If a picture of a mass of dense vegetation , or a group of trees, or stretch of grass, doen’t tell the viewer of the observation something about Nature (at least that it was not a desert, a construction, or an erosion channel), that is the viewer’s deficiency, not one of the observation.
Given that the location is precise enough to make comparisons over time, these are exactly the observations we need to learn and create awareness of the forces on, and responses of, biodiversity and habitat. Upload them! If you know what at least one of the species was, identify it and describe where it is in the photo. It doesn’t matter if noone can confirm it from the photo.
And for researchers who can’t use such observations, they can ignore it. Those wanting to know how the ecology of that location has changed over time, ie how it came to be as it is now, will find it valuable.
In 1997 I started what became, for 2-3 years anyway, “the most successful urban conservation project in NZ”, I was told by a Department of Conservation officer at the time. I avidly collected all local anecdotes and memories about the 2km streamside, forest and estuary.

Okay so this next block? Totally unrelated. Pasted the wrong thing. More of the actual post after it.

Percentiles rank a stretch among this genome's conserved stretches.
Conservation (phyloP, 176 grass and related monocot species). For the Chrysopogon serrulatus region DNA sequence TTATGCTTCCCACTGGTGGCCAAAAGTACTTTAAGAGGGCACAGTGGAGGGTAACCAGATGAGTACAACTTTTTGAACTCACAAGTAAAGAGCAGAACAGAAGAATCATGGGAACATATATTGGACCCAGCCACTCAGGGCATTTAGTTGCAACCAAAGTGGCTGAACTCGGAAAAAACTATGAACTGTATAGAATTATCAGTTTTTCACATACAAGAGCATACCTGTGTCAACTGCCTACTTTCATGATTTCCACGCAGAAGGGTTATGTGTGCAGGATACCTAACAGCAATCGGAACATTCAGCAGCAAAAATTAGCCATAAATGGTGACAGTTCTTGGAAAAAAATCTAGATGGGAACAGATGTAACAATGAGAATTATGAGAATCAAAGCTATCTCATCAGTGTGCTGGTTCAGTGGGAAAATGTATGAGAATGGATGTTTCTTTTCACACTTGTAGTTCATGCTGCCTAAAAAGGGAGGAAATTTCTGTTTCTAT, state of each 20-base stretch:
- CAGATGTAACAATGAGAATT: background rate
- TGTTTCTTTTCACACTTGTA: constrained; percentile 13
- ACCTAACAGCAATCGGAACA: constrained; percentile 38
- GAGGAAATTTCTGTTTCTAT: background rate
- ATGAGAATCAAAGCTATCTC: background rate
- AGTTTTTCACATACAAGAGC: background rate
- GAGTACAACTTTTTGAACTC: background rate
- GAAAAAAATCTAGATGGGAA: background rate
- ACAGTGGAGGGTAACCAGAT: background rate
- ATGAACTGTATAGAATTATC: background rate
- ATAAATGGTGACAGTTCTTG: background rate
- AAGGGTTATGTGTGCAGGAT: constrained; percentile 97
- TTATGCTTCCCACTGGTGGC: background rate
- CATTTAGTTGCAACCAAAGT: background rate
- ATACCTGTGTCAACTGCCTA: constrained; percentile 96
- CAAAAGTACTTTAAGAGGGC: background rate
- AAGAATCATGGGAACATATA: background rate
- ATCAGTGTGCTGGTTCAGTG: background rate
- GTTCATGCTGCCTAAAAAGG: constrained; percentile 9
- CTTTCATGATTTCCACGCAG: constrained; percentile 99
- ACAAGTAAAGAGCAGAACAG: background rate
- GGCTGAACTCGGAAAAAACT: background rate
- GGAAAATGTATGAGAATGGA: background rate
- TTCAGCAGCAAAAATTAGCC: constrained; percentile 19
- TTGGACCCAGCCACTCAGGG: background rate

One old man told me that in about 1960 the forest had been a bare site, burned off for agriculture and horticulture probably.
I asked him what were the first trees to grow. He told me lancewood (Pseudopanax arboreus). I was amazed, as they were virtually absent there in 1997 (and still are).
Passing this info on to our botanist ecologist, I learned that this species is a known pioneer species for forests of this type (“lowland”), in this part of New Zealand.
If he had been able to provide even the blurriest image, or even without an image, this would have been a fabulous addition to the iNat project I started in 2018 to document the progress…and regress…of that forest.
My view is, to learn and act, we need both detailed observations with species ID, and habitat knowledge. Otherwise the photos of plants or animals without context might as well be in a botanical garden or zoo.